In short lenders are legally obligated to treat you fairly and consider any reasonable suggestions you make to repay your arrears. The lender needs to give you a reasonable amount of time to repay your arrears (typically this is over 90 days) and needs to send you written warnings in the form of demand letters and default notices. They also need to send you information leaflets from the Financial Conduct Authority (FCA) on arrears and default, and from the National Homelessness Advice Service (NHAS) on mortgage arrears.

We highly recommend that you remain as helpful and responsive throughout your communications with your lender. We recommend staying in regularly contact and do not ignore phone calls or letters. If you fail to communicate effectively with your lender it will not bode well for you if the case goes to court.

The lender needs to consider any suggestions that you make for repayment seriously and if they reject your suggestions, they need to do so in writing within 10 working days to explain their reason.

The lender should not start court action if you have made a claim under a mortgage payment protection policy and are likely to make payment or if you have applied for support for mortgage interest (SMI) or universal credit for help with mortgage costs and are likely to get a payment. The lender should also delay court proceedings if you are getting help from your local authority under the mortgage rescue or homeless prevention scheme, or if you can prove that your income is going to improve enough for you to make repayments.

You can also delay repossession if you can prove that you will be selling your property by showing them proof, like an estate agencies listing with an Energy Performance Certificate record or surveyors report.

Alternatively, if you plan to sell your house quickly and for cash then we can help. We have helped 100s of UK homeowners sell their house for cash to avoid repossession.

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What is the difference between an outright possession order and a suspended possession order?

An outright possession order, often called an ‘order for possession’, gives your lender the legal right to own your home on a given date. Usually an outright possession order gives you 28 days after your court hearing to vacate your house. Depending on your circumstances an order of possession could give you fewer or more days than the standard 28-day threshold. If you haven’t vacated the property by the date stipulated by the court, your lender can ask the court to evict you and a bailiff warrant will be ordered.

A suspended order allows you to stay in your house as long as you meet the conditions of the court. These conditions will be set out in the court order, but usually include paying your standard monthly mortgage instalments along with a fixed monthly amount to repay the arrears.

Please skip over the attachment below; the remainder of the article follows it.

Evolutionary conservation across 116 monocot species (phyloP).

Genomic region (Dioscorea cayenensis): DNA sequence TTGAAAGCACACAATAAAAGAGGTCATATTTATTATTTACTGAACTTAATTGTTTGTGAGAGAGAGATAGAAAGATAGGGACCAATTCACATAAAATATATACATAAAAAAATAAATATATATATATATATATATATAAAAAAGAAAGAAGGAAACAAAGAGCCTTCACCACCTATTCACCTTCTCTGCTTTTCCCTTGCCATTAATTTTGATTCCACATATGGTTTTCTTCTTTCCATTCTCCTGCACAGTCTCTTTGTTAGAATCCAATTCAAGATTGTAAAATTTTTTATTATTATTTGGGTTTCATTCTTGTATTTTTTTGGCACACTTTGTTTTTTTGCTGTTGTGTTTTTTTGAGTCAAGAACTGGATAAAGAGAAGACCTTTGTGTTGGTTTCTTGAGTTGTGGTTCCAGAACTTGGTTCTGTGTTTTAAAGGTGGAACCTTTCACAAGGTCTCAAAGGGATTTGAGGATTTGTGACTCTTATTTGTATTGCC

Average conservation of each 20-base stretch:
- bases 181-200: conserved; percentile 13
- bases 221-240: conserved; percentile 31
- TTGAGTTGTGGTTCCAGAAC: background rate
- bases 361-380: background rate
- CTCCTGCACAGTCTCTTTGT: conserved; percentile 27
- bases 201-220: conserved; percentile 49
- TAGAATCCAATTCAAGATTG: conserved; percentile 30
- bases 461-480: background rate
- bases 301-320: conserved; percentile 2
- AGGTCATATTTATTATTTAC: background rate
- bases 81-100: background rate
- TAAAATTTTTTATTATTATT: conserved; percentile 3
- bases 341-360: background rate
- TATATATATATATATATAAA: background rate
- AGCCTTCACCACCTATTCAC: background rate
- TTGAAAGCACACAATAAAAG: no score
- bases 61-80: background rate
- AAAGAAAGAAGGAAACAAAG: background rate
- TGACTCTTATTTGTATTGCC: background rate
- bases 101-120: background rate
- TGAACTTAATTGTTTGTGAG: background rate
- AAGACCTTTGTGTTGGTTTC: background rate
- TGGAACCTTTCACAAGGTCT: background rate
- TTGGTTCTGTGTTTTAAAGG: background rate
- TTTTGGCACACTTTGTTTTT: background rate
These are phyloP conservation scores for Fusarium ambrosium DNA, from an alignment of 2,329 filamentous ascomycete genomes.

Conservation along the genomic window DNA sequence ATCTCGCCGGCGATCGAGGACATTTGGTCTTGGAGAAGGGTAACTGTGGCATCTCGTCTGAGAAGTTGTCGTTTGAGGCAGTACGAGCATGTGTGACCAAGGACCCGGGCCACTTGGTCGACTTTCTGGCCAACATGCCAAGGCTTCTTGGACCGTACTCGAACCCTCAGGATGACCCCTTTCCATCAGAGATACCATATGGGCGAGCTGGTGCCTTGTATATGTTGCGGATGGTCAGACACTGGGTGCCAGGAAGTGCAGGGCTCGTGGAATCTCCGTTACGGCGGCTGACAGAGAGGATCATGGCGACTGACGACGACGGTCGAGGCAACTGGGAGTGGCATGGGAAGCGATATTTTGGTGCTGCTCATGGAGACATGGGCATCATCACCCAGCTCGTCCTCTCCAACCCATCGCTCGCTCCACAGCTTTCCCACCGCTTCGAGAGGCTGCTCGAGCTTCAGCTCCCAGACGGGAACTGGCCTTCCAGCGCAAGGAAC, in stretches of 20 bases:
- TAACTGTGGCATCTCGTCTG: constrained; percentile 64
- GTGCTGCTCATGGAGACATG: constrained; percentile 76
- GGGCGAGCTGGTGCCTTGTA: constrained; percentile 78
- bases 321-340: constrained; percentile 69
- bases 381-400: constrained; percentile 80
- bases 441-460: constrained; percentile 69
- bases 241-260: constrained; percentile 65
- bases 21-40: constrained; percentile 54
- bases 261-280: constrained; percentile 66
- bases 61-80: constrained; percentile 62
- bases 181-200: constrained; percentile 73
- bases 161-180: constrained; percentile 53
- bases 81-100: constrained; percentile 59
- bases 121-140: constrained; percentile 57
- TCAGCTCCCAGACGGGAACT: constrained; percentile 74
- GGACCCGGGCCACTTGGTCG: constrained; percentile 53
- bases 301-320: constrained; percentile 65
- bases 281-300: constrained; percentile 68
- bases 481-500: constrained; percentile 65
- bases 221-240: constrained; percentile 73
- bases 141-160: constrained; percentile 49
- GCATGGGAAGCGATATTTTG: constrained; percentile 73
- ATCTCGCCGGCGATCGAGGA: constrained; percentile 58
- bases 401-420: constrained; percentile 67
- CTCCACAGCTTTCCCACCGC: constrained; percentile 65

If you have been issued an outright possession order it is usually too late to sell your property via standard estate agent routes; however a cash buyer may still be able to help you with a fast cash sale and renegotiations with the lender and courts. Please contact us to discuss.

What are my best options if I am facing repossession?

If you are having financial difficulties we recommend that you first contact your lender to discuss your situation and see whether you can work out a sensible repayment solution.

If you are unable to work out a repayment solution with your lender, then we recommend contacting Shelter to take legal counsel.

If you have exhausted the options available to you via the local council, SMI or through universal credit, and you are unlikely to resolve your financial situation, then you might want to look at selling your house and downsizing.

Traditional estate agent routes will generally get you the best open market price, but can take many months to complete, especially if willing buyers are scarce and / or stuck in chains etc.

An alternative solution is to sell your house to a cash buyer. This can provide a great solution if you need fast cash and want to get the best cash value for your property. However, you need to be careful on who you choose to deal with. There are many scammers in the market.

Accelerate Homes have been helping UK Homeowners sell their house for cash for over 10 years. We are unique in that we partner with a select number of respected cash buying companies who all have access to significant cash funds, which means they are not depending on third party lenders or investors and can move really quickly to get you the best possible cash price for your house. Contact us today to get a quote – complete this form.

Tags: Stopping Repossession, How to stop house repossession, House repossession process, how many missed payments until repossession, Repossession advice

About the Author Accelerate Homes

Accelerate Homes connects UK homeowners with qualified Cash Property Buyers. Working in partnership with a small selection of the most reliable cash buyers, we have helped 1000s of homeowners sell their house fast! Our network will buy any house in any condition, nationwide. Contact us today to get a quote!